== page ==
Never tire of asking the Lord to answer our prayers

A elderly woman prays during a 2013 Mass at a Catholic church in Tianjin, China. Pope Francis asked people to pray for Catholics in China so that they may be able to live their faith with serenity and in full communion with the pope. (CNS photo/Kim Kyung-Hoon, Reuters) See POPE-MARY-CHINA May 23, 2018.

On a plane recently, I overheard a conversation between a young boy — about three or four years old — and his father. Before the flight began, the boy repeatedly asked to play with his Legos; his father responded, “Not on the plane.” Eventually, the boy fell asleep. After napping through almost the entire two-hour trip, he awoke to ask, “Can I play with my Legos now?” His persistence astounded me, and I thought, “This must be part of what Jesus means about becoming like a little child.”

Approaching the beginning of a new school year, anticipating the return of my elementary school students, I smile at this memory. After all, every parent knows that a young child’s persistence can be a trial! So, why would the Lord prize it so much as to say that we “cannot enter the Kingdom of heaven” without it (Matthew 18:3b)?

The little boy in the airplane was not discouraged by his father’s, “No, not yet.” He knew that he would eventually be permitted to play with his Legos. He also did not simply forget about the Legos; they were still in the forefront of his mind, awaiting the appropriate moment when he would ask his father for them yet again. Perhaps his persistence in hope and desire is what we can learn most from little children.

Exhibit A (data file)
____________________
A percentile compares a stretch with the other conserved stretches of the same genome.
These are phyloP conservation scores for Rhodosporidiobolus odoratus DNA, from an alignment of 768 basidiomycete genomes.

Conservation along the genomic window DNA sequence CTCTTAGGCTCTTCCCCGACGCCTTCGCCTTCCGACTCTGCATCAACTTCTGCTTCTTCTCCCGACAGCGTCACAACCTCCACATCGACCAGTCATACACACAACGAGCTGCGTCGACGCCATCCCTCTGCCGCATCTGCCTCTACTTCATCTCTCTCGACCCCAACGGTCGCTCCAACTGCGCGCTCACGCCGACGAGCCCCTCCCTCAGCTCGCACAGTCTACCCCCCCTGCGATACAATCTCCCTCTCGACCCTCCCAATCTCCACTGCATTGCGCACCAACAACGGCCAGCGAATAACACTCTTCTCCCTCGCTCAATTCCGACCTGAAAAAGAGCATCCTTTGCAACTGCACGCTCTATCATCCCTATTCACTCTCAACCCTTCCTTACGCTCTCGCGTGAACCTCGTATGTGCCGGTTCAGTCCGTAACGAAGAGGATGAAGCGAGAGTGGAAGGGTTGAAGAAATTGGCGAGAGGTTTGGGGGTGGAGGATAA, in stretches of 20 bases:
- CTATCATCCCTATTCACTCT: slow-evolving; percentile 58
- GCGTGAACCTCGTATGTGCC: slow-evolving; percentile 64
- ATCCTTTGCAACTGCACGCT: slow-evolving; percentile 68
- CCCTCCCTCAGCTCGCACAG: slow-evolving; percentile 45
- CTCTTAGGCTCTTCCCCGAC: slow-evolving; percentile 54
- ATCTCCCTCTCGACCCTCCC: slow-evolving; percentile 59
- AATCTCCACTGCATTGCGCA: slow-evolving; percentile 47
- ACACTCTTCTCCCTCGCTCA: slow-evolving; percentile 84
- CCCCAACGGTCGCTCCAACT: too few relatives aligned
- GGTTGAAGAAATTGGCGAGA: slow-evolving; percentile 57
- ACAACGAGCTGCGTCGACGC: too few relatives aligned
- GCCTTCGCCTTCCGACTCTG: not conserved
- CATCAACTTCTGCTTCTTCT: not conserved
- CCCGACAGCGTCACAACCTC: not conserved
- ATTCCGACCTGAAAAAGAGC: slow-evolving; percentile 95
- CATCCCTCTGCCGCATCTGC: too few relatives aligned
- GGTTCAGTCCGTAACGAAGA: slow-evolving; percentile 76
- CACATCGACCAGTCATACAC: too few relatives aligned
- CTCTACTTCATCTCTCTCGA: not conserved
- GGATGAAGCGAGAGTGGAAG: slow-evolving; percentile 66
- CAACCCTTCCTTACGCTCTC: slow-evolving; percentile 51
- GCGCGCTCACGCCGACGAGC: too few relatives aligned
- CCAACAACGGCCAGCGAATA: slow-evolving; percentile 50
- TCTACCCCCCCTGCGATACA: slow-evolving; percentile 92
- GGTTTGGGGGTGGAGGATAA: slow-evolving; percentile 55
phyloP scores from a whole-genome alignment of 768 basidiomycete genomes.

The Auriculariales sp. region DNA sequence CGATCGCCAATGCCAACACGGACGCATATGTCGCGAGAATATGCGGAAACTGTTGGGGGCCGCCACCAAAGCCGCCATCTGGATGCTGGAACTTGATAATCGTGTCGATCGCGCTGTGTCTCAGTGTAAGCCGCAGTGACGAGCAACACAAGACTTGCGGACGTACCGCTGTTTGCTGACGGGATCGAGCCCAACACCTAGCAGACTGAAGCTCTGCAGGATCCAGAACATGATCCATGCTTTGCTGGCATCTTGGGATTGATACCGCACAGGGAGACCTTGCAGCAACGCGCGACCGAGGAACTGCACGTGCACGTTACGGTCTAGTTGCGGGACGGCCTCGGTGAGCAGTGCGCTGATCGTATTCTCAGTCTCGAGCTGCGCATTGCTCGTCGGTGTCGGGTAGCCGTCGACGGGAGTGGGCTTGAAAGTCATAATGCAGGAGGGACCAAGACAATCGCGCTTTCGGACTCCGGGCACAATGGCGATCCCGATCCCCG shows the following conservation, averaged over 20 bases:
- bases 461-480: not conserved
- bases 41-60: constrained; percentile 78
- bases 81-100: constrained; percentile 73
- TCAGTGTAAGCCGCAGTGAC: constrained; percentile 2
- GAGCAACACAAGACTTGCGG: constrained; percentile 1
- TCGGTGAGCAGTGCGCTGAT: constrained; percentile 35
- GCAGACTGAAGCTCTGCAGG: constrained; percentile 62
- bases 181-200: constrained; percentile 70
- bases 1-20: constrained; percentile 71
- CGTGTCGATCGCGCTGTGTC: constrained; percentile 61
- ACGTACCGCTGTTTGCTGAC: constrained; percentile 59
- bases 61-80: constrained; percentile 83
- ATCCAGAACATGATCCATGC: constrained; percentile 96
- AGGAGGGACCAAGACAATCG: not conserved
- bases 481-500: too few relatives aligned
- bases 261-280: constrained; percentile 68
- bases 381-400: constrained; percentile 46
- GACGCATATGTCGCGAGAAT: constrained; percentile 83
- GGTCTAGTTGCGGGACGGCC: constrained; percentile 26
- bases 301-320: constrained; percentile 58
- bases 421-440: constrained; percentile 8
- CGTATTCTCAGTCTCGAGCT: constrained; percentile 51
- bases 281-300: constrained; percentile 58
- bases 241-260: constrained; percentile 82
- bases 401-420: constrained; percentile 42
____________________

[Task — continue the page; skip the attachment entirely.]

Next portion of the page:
What are the desires of your heart? Be “real” with the Lord about your hopes and longings. There is nothing too big or too small to bring to Him. He cares about us and about what is important to us, even that little boy’s Legos — not because He loves the Legos but because He loves him!

I recently shared a prayer intention with another Sister, who responded, “I’m on it. He can’t say, ‘No,’ to me.” I was struck by the boldness of her statement. She said that people sometimes tell her, “I don’t think God works that way.” “Oh, but, yes, He does,” she insists to them. We should all share her confidence in God’s love and good will toward His people.

Of course, God does sometimes answer “no” or “not yet” to our prayers, like the father on the plane. But, like the young boy, we must not take “no” for a final answer; we must not give up asking. In the Scriptures, the Lord shows us through many parables and instances of healing that He is pleased by perseverance. He wants us to expect Him to answer our prayers. He wants from us the trust and confidence that a little child naturally places in his or her parents. Let us persist in being bold with Him, ever confident in His personal love for each of us.

Sr. Mary Martha Becnel is a member of the Ann Arbor-based Dominican Sisters of Mary, Mother of the Eucharist.